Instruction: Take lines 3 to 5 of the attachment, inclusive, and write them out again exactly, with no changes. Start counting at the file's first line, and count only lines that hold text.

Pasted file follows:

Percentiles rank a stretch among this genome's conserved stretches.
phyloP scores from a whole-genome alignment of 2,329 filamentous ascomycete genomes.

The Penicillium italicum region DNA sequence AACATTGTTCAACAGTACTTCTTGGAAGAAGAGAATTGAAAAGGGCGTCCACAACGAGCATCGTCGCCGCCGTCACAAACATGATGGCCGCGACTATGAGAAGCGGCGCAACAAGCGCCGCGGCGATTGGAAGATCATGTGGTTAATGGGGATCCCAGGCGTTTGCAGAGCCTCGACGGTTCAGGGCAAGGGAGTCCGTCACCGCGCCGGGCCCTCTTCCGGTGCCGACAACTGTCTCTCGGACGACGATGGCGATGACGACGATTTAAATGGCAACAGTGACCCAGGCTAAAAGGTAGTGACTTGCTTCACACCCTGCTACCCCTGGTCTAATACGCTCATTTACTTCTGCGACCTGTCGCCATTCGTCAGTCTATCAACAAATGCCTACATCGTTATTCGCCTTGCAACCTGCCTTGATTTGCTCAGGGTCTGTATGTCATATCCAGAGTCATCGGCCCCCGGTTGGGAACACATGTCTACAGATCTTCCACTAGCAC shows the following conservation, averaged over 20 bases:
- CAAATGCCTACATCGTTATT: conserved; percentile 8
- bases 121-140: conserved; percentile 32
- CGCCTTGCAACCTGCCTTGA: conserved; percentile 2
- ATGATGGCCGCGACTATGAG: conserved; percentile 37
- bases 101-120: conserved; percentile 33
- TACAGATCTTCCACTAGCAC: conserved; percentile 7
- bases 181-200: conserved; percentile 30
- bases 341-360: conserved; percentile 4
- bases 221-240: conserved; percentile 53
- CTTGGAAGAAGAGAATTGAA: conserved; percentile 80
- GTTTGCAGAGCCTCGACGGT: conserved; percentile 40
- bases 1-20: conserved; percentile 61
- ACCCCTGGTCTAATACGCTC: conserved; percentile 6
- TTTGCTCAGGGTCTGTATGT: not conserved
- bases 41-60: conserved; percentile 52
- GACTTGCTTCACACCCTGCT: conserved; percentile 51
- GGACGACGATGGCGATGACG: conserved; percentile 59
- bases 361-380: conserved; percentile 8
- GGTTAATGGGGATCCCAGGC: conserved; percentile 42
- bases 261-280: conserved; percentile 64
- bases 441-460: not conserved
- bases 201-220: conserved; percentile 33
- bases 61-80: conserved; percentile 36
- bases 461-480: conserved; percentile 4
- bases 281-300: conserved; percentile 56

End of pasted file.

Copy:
The Penicillium italicum region DNA sequence AACATTGTTCAACAGTACTTCTTGGAAGAAGAGAATTGAAAAGGGCGTCCACAACGAGCATCGTCGCCGCCGTCACAAACATGATGGCCGCGACTATGAGAAGCGGCGCAACAAGCGCCGCGGCGATTGGAAGATCATGTGGTTAATGGGGATCCCAGGCGTTTGCAGAGCCTCGACGGTTCAGGGCAAGGGAGTCCGTCACCGCGCCGGGCCCTCTTCCGGTGCCGACAACTGTCTCTCGGACGACGATGGCGATGACGACGATTTAAATGGCAACAGTGACCCAGGCTAAAAGGTAGTGACTTGCTTCACACCCTGCTACCCCTGGTCTAATACGCTCATTTACTTCTGCGACCTGTCGCCATTCGTCAGTCTATCAACAAATGCCTACATCGTTATTCGCCTTGCAACCTGCCTTGATTTGCTCAGGGTCTGTATGTCATATCCAGAGTCATCGGCCCCCGGTTGGGAACACATGTCTACAGATCTTCCACTAGCAC shows the following conservation, averaged over 20 bases:
- CAAATGCCTACATCGTTATT: conserved; percentile 8
- bases 121-140: conserved; percentile 32